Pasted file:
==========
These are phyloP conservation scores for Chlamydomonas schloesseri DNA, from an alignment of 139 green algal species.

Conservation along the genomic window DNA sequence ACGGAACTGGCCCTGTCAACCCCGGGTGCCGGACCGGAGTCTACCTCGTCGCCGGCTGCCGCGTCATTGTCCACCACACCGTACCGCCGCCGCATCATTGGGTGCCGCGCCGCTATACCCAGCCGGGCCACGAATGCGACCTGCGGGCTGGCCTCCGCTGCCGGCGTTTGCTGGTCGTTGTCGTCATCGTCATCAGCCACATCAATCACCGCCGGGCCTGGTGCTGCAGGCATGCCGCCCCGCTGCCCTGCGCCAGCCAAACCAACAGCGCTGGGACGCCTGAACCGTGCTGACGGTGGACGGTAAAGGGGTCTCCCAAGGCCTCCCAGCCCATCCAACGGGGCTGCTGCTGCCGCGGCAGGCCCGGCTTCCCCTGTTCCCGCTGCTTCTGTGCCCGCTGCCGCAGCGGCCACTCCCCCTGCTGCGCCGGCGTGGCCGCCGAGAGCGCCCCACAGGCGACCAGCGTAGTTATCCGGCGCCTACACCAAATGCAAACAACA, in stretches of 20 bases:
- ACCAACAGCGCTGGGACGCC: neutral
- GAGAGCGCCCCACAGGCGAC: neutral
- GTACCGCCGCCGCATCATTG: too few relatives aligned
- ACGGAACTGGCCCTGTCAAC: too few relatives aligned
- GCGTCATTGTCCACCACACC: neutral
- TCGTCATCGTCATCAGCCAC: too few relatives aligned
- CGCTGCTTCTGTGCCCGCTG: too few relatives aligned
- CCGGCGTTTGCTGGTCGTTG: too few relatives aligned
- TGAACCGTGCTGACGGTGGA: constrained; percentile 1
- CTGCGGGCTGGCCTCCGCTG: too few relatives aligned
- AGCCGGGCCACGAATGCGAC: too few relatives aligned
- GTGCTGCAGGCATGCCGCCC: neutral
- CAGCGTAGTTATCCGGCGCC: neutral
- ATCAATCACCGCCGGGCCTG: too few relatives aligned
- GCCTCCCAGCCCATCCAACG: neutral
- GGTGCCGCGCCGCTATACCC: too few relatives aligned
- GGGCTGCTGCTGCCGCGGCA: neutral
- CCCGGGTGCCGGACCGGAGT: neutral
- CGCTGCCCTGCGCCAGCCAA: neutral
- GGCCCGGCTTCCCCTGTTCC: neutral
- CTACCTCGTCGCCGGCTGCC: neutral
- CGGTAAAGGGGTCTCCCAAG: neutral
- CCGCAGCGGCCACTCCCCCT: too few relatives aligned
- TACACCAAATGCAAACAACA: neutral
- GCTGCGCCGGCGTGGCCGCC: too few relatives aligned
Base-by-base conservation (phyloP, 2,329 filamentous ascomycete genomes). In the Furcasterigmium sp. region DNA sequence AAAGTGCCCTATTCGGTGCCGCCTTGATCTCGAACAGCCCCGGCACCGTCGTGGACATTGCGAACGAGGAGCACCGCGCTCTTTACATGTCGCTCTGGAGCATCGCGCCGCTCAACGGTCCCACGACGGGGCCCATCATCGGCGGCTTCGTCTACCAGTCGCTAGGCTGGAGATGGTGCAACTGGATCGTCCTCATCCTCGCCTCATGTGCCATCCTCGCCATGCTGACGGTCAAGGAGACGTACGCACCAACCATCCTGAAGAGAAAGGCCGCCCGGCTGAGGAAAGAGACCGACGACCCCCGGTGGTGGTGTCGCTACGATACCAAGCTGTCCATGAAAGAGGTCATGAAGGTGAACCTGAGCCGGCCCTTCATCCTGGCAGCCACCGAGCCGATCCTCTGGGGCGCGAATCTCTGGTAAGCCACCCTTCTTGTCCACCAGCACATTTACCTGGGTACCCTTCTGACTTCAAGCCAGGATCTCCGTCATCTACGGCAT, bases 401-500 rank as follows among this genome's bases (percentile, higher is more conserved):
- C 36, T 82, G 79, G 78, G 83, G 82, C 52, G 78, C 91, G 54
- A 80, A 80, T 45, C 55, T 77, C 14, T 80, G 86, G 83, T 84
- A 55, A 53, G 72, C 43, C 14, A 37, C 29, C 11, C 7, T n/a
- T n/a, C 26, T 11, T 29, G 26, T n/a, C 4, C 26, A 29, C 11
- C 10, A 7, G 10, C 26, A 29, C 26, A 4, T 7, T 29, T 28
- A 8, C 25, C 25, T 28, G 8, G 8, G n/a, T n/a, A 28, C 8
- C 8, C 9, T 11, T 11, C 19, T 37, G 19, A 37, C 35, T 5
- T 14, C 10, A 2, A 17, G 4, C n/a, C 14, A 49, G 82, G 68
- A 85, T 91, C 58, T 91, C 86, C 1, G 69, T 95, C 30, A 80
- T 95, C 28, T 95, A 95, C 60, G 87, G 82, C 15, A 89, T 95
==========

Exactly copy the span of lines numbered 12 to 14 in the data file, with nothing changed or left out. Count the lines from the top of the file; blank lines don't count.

- CTGCGGGCTGGCCTCCGCTG: too few relatives aligned
- AGCCGGGCCACGAATGCGAC: too few relatives aligned
- GTGCTGCAGGCATGCCGCCC: neutral